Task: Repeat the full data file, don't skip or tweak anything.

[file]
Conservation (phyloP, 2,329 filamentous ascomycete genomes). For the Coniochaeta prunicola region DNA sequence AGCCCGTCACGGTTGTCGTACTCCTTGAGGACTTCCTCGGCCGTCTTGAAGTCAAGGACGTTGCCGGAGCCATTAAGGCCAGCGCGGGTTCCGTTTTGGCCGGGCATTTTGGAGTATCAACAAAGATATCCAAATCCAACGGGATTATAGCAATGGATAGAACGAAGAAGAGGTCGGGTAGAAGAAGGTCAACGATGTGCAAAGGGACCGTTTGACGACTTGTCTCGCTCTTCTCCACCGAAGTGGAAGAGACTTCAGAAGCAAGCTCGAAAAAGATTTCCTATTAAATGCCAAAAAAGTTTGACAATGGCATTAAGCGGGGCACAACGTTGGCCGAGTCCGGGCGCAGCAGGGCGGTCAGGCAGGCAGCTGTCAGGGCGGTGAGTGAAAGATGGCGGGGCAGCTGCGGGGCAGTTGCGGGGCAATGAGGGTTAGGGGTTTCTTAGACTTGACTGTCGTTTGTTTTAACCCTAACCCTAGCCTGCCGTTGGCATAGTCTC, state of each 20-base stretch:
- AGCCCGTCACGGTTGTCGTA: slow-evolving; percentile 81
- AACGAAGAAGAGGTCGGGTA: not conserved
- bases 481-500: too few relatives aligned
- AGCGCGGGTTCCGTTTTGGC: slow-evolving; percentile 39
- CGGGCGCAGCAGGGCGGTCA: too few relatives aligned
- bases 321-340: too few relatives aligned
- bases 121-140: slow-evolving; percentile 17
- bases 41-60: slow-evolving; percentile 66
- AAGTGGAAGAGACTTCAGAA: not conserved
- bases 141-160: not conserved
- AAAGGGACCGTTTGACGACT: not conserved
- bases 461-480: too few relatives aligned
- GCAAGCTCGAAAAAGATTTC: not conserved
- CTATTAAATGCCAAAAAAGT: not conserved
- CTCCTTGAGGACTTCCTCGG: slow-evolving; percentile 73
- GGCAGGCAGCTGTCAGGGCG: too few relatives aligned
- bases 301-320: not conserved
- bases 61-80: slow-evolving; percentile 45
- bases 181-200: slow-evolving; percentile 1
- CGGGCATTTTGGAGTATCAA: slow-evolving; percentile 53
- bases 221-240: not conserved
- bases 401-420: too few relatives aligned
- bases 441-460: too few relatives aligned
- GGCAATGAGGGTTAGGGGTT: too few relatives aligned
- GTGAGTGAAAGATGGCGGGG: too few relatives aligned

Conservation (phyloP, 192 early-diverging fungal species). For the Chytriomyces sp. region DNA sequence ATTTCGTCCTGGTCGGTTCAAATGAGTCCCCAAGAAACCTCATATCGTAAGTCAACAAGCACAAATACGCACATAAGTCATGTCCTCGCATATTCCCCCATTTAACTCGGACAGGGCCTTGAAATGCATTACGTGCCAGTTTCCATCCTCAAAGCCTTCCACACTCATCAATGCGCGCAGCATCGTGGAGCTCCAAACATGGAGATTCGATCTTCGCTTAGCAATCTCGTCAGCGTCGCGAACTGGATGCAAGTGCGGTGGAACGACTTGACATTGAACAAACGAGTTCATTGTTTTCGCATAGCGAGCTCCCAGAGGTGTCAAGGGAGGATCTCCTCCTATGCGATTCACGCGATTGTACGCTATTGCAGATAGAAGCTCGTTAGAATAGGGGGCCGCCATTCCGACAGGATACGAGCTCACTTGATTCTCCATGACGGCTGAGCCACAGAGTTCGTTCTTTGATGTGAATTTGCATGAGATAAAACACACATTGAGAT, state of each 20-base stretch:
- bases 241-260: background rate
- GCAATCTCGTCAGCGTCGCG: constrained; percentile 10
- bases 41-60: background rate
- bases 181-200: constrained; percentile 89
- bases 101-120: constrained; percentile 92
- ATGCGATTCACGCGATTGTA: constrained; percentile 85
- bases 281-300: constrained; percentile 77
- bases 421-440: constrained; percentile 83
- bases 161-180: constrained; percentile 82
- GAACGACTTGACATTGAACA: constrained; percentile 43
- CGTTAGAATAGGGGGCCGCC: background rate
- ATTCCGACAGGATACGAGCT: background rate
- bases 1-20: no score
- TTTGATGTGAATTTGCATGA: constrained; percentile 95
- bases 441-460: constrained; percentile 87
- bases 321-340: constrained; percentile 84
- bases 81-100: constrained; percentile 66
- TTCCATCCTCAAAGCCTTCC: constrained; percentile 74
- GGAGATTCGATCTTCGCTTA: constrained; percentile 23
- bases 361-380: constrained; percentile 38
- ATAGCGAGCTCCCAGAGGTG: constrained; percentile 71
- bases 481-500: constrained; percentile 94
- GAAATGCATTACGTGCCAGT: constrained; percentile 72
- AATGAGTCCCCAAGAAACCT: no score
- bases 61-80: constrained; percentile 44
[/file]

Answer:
Conservation (phyloP, 2,329 filamentous ascomycete genomes). For the Coniochaeta prunicola region DNA sequence AGCCCGTCACGGTTGTCGTACTCCTTGAGGACTTCCTCGGCCGTCTTGAAGTCAAGGACGTTGCCGGAGCCATTAAGGCCAGCGCGGGTTCCGTTTTGGCCGGGCATTTTGGAGTATCAACAAAGATATCCAAATCCAACGGGATTATAGCAATGGATAGAACGAAGAAGAGGTCGGGTAGAAGAAGGTCAACGATGTGCAAAGGGACCGTTTGACGACTTGTCTCGCTCTTCTCCACCGAAGTGGAAGAGACTTCAGAAGCAAGCTCGAAAAAGATTTCCTATTAAATGCCAAAAAAGTTTGACAATGGCATTAAGCGGGGCACAACGTTGGCCGAGTCCGGGCGCAGCAGGGCGGTCAGGCAGGCAGCTGTCAGGGCGGTGAGTGAAAGATGGCGGGGCAGCTGCGGGGCAGTTGCGGGGCAATGAGGGTTAGGGGTTTCTTAGACTTGACTGTCGTTTGTTTTAACCCTAACCCTAGCCTGCCGTTGGCATAGTCTC, state of each 20-base stretch:
- AGCCCGTCACGGTTGTCGTA: slow-evolving; percentile 81
- AACGAAGAAGAGGTCGGGTA: not conserved
- bases 481-500: too few relatives aligned
- AGCGCGGGTTCCGTTTTGGC: slow-evolving; percentile 39
- CGGGCGCAGCAGGGCGGTCA: too few relatives aligned
- bases 321-340: too few relatives aligned
- bases 121-140: slow-evolving; percentile 17
- bases 41-60: slow-evolving; percentile 66
- AAGTGGAAGAGACTTCAGAA: not conserved
- bases 141-160: not conserved
- AAAGGGACCGTTTGACGACT: not conserved
- bases 461-480: too few relatives aligned
- GCAAGCTCGAAAAAGATTTC: not conserved
- CTATTAAATGCCAAAAAAGT: not conserved
- CTCCTTGAGGACTTCCTCGG: slow-evolving; percentile 73
- GGCAGGCAGCTGTCAGGGCG: too few relatives aligned
- bases 301-320: not conserved
- bases 61-80: slow-evolving; percentile 45
- bases 181-200: slow-evolving; percentile 1
- CGGGCATTTTGGAGTATCAA: slow-evolving; percentile 53
- bases 221-240: not conserved
- bases 401-420: too few relatives aligned
- bases 441-460: too few relatives aligned
- GGCAATGAGGGTTAGGGGTT: too few relatives aligned
- GTGAGTGAAAGATGGCGGGG: too few relatives aligned

Conservation (phyloP, 192 early-diverging fungal species). For the Chytriomyces sp. region DNA sequence ATTTCGTCCTGGTCGGTTCAAATGAGTCCCCAAGAAACCTCATATCGTAAGTCAACAAGCACAAATACGCACATAAGTCATGTCCTCGCATATTCCCCCATTTAACTCGGACAGGGCCTTGAAATGCATTACGTGCCAGTTTCCATCCTCAAAGCCTTCCACACTCATCAATGCGCGCAGCATCGTGGAGCTCCAAACATGGAGATTCGATCTTCGCTTAGCAATCTCGTCAGCGTCGCGAACTGGATGCAAGTGCGGTGGAACGACTTGACATTGAACAAACGAGTTCATTGTTTTCGCATAGCGAGCTCCCAGAGGTGTCAAGGGAGGATCTCCTCCTATGCGATTCACGCGATTGTACGCTATTGCAGATAGAAGCTCGTTAGAATAGGGGGCCGCCATTCCGACAGGATACGAGCTCACTTGATTCTCCATGACGGCTGAGCCACAGAGTTCGTTCTTTGATGTGAATTTGCATGAGATAAAACACACATTGAGAT, state of each 20-base stretch:
- bases 241-260: background rate
- GCAATCTCGTCAGCGTCGCG: constrained; percentile 10
- bases 41-60: background rate
- bases 181-200: constrained; percentile 89
- bases 101-120: constrained; percentile 92
- ATGCGATTCACGCGATTGTA: constrained; percentile 85
- bases 281-300: constrained; percentile 77
- bases 421-440: constrained; percentile 83
- bases 161-180: constrained; percentile 82
- GAACGACTTGACATTGAACA: constrained; percentile 43
- CGTTAGAATAGGGGGCCGCC: background rate
- ATTCCGACAGGATACGAGCT: background rate
- bases 1-20: no score
- TTTGATGTGAATTTGCATGA: constrained; percentile 95
- bases 441-460: constrained; percentile 87
- bases 321-340: constrained; percentile 84
- bases 81-100: constrained; percentile 66
- TTCCATCCTCAAAGCCTTCC: constrained; percentile 74
- GGAGATTCGATCTTCGCTTA: constrained; percentile 23
- bases 361-380: constrained; percentile 38
- ATAGCGAGCTCCCAGAGGTG: constrained; percentile 71
- bases 481-500: constrained; percentile 94
- GAAATGCATTACGTGCCAGT: constrained; percentile 72
- AATGAGTCCCCAAGAAACCT: no score
- bases 61-80: constrained; percentile 44